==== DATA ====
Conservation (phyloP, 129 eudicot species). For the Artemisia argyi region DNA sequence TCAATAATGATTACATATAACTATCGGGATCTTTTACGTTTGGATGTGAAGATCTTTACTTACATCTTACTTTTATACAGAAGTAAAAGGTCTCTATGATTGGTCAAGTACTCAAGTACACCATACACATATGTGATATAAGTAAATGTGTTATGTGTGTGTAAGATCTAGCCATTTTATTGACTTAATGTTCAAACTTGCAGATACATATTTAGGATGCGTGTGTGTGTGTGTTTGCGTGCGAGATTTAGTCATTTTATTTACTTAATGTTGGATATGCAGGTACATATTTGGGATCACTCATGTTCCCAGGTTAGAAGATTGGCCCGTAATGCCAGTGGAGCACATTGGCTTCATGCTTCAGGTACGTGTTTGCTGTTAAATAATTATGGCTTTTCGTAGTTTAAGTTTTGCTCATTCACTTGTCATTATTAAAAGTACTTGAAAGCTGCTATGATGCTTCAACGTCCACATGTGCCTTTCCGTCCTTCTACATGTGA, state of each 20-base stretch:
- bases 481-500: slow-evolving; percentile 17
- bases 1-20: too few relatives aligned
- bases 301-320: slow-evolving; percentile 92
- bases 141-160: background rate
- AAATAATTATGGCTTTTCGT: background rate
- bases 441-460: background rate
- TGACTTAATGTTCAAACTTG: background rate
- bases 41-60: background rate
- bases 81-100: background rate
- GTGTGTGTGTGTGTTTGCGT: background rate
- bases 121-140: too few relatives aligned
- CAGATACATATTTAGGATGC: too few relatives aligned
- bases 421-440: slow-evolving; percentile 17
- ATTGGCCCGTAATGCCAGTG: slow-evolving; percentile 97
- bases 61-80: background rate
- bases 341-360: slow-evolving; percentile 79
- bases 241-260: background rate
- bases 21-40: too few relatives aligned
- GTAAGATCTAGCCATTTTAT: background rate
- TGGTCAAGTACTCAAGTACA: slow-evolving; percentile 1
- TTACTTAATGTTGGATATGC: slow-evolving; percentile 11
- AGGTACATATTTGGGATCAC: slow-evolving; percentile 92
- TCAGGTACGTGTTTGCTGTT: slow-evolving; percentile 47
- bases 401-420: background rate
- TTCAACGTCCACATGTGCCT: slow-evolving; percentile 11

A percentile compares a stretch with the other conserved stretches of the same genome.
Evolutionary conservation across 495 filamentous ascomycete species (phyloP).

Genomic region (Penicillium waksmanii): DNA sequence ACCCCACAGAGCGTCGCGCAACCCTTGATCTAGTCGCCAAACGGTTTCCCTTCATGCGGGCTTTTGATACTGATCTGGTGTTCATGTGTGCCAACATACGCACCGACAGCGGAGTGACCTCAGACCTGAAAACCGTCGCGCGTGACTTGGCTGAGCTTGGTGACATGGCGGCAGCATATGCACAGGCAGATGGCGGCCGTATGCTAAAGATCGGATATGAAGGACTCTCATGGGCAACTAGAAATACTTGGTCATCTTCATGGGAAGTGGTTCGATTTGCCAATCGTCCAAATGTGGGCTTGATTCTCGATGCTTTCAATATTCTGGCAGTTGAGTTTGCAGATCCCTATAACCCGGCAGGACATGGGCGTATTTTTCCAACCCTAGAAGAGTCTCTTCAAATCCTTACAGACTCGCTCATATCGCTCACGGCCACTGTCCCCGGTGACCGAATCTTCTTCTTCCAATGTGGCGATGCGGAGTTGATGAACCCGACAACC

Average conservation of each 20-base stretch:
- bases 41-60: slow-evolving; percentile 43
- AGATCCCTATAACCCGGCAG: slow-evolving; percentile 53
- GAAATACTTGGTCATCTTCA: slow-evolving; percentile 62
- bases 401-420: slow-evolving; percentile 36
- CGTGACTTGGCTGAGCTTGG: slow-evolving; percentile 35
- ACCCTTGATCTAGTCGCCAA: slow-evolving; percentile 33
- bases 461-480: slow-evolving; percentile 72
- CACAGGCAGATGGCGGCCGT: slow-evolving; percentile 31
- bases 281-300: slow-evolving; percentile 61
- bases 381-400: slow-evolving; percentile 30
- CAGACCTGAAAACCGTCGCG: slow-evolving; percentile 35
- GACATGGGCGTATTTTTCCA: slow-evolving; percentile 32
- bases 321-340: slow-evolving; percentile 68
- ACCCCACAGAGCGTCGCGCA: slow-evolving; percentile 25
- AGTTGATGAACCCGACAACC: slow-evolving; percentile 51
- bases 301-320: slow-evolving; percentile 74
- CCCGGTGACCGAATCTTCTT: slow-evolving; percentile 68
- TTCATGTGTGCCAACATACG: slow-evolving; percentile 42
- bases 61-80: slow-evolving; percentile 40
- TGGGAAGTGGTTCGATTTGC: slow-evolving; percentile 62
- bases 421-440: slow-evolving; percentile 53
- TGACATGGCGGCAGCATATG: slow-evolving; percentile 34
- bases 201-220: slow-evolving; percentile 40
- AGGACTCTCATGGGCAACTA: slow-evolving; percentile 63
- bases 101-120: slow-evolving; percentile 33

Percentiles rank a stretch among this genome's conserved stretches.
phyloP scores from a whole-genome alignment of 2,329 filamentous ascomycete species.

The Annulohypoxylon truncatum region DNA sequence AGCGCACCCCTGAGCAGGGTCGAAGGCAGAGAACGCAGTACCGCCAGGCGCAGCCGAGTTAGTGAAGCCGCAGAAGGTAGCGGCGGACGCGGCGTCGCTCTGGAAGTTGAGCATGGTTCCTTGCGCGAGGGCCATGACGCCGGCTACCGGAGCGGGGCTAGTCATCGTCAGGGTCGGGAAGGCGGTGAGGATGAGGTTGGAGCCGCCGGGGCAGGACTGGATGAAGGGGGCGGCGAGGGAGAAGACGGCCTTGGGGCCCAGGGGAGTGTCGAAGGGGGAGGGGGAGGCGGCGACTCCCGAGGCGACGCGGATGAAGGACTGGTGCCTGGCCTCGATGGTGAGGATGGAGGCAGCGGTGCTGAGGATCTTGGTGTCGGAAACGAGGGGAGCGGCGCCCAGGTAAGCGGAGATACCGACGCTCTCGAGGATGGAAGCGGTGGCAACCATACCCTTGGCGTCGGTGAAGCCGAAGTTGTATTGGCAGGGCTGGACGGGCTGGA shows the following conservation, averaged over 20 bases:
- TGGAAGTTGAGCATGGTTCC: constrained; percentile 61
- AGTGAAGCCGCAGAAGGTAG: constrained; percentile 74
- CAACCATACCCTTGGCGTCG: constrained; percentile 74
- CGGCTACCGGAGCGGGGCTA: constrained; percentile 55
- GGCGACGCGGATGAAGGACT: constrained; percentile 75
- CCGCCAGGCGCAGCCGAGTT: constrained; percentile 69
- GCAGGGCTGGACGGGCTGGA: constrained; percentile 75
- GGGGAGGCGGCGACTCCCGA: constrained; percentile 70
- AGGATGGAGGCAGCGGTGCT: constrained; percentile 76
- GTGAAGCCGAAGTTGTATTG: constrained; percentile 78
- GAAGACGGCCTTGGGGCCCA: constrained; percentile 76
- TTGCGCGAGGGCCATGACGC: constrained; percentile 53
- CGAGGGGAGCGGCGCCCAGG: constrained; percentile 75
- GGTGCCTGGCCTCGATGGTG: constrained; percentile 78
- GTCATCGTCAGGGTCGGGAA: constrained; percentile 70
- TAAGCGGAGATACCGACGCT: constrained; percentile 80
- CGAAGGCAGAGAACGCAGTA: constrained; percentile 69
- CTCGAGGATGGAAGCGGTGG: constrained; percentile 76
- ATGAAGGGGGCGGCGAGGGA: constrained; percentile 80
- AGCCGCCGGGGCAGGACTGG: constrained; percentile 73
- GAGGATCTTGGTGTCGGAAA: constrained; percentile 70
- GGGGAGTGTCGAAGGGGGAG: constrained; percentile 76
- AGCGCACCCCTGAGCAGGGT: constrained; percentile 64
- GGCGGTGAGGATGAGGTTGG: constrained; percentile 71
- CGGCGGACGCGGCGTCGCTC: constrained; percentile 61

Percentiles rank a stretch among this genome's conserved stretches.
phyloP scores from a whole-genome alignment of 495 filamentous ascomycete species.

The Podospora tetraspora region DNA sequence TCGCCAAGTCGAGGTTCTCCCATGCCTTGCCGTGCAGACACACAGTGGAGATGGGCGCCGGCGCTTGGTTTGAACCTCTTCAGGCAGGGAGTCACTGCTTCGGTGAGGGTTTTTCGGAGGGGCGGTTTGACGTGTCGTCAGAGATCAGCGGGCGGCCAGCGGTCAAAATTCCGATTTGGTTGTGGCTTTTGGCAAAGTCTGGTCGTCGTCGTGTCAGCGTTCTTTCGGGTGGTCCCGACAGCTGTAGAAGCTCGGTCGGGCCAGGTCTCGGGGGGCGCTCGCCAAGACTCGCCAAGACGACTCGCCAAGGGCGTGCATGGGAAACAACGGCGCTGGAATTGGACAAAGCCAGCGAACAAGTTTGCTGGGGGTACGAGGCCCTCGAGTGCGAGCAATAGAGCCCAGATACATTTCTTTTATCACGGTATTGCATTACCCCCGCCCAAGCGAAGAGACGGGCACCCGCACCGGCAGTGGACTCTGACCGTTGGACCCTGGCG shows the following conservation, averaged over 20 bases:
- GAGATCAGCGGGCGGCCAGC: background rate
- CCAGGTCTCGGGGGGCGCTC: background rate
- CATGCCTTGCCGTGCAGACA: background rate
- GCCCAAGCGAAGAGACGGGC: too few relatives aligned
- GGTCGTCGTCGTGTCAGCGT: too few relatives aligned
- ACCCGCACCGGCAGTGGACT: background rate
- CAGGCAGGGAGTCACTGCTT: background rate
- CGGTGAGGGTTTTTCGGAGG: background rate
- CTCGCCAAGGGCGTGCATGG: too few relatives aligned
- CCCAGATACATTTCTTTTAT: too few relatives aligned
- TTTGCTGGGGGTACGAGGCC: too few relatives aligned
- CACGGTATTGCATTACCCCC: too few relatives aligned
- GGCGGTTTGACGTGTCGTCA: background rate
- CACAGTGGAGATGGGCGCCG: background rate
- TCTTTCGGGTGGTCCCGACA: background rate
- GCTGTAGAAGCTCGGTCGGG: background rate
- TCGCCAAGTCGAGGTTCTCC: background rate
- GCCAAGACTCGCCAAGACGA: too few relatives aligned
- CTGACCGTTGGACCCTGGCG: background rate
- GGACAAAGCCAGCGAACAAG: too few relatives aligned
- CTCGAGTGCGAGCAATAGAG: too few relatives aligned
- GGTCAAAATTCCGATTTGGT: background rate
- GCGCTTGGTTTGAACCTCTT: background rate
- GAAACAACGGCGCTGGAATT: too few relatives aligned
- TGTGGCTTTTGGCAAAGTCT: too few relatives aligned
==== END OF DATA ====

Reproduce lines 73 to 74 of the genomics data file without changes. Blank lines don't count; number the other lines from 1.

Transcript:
- GTCATCGTCAGGGTCGGGAA: constrained; percentile 70
- TAAGCGGAGATACCGACGCT: constrained; percentile 80